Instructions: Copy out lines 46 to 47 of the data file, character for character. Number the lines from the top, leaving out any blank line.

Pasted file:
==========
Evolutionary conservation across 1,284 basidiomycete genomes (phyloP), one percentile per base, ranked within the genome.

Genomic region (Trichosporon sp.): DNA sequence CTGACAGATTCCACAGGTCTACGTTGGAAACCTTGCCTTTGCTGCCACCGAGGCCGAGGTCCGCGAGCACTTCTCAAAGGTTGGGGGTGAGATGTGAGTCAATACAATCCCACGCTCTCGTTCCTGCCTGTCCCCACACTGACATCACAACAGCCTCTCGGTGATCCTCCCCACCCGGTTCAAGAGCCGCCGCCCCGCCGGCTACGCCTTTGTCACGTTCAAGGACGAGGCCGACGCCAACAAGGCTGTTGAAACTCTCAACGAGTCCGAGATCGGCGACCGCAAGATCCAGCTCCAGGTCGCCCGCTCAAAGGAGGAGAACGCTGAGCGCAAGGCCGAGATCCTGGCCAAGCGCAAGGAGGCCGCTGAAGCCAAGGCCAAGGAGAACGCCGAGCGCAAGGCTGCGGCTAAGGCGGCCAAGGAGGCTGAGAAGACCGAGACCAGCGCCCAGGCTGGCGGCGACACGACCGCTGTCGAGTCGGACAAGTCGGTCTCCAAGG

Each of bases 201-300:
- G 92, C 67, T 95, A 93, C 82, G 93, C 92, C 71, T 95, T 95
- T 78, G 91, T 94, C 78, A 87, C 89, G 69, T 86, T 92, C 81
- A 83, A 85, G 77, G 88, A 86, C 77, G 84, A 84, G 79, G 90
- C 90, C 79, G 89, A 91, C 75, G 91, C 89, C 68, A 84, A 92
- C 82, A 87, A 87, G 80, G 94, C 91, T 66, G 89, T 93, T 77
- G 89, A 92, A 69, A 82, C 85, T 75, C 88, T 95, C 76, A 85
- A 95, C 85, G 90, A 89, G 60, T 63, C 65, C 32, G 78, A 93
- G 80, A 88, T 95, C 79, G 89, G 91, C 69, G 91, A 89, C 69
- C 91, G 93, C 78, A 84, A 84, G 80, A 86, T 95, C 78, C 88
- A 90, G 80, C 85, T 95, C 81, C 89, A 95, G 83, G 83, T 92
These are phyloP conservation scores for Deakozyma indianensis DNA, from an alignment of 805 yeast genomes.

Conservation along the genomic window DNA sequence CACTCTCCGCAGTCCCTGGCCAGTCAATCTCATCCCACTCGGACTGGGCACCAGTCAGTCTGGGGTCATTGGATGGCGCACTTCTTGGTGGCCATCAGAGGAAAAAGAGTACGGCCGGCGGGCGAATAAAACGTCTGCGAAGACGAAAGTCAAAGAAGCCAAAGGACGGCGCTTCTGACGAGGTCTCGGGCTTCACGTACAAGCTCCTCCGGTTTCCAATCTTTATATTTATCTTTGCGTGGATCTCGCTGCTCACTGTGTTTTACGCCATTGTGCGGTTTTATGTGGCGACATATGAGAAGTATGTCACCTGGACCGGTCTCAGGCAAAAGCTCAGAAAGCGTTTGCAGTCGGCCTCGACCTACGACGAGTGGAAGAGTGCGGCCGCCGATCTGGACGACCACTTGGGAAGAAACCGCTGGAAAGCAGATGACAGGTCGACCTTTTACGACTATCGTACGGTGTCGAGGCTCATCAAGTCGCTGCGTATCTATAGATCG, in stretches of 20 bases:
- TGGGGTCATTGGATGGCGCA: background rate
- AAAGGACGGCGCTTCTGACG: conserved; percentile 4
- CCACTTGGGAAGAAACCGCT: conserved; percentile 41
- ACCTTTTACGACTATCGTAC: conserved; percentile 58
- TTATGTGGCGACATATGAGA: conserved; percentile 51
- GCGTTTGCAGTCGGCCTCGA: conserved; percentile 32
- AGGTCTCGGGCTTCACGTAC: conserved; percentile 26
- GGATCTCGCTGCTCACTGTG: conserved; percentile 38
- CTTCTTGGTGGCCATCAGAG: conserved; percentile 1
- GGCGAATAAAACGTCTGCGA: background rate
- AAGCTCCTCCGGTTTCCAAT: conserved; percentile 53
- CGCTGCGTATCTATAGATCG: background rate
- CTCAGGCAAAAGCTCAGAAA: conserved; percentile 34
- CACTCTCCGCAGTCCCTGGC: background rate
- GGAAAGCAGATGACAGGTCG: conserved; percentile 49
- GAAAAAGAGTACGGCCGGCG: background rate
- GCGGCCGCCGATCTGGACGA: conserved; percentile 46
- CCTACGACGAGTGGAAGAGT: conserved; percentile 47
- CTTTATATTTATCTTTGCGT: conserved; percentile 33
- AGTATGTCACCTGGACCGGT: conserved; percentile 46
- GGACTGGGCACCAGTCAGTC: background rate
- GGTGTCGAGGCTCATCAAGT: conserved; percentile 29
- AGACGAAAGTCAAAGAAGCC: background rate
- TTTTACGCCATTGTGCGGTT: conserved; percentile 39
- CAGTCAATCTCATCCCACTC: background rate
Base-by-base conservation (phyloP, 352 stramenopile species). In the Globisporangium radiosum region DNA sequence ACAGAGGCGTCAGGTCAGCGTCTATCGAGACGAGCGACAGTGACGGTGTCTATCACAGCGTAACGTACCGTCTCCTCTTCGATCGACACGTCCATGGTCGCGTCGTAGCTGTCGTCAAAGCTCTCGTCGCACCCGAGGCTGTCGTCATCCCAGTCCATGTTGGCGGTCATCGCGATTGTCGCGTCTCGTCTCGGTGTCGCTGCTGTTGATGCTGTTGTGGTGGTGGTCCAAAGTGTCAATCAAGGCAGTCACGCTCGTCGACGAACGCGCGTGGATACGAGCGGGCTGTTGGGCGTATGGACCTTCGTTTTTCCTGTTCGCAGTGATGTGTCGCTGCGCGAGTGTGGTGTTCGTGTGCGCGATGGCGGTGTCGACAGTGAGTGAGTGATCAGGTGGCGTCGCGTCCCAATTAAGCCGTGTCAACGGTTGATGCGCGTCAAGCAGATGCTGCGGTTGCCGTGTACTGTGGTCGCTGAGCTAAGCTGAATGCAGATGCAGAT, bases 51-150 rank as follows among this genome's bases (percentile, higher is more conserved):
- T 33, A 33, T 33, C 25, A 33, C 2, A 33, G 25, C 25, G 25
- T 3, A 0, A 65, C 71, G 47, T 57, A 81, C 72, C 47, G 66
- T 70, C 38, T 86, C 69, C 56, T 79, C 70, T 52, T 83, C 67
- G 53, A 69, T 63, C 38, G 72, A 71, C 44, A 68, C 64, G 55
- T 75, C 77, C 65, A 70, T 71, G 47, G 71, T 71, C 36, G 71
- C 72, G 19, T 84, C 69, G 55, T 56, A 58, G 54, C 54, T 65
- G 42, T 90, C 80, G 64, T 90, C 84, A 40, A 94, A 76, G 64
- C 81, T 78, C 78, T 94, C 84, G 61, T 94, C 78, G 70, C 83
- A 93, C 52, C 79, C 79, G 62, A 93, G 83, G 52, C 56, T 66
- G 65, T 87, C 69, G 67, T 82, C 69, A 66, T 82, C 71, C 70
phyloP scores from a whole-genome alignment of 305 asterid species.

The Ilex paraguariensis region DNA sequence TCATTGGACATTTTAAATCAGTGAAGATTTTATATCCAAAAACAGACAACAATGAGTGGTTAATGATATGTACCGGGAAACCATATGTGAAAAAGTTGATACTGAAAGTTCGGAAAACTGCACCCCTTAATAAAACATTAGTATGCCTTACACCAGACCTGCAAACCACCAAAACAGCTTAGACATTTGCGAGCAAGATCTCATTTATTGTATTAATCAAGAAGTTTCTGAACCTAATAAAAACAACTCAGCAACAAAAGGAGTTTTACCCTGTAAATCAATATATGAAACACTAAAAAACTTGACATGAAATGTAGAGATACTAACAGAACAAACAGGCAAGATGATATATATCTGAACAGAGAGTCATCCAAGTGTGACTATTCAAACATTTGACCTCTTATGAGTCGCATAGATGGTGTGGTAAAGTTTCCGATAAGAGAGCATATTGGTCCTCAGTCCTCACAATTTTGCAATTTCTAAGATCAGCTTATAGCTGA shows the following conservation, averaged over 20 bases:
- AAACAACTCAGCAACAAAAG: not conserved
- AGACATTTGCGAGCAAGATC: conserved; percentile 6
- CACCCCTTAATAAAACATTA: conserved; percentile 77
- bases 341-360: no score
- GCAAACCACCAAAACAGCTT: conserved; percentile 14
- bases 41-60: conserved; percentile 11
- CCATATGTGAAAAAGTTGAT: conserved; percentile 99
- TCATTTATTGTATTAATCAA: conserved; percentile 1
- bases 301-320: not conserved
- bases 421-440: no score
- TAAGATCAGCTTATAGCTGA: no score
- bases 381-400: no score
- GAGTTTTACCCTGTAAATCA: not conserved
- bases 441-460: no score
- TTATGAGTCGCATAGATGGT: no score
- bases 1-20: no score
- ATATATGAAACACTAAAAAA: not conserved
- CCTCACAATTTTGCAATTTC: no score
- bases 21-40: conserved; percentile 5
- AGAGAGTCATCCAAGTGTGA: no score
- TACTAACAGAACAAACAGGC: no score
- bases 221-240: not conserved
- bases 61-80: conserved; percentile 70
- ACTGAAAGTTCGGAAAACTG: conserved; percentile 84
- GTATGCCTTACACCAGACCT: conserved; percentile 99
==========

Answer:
- T 75, C 77, C 65, A 70, T 71, G 47, G 71, T 71, C 36, G 71
- C 72, G 19, T 84, C 69, G 55, T 56, A 58, G 54, C 54, T 65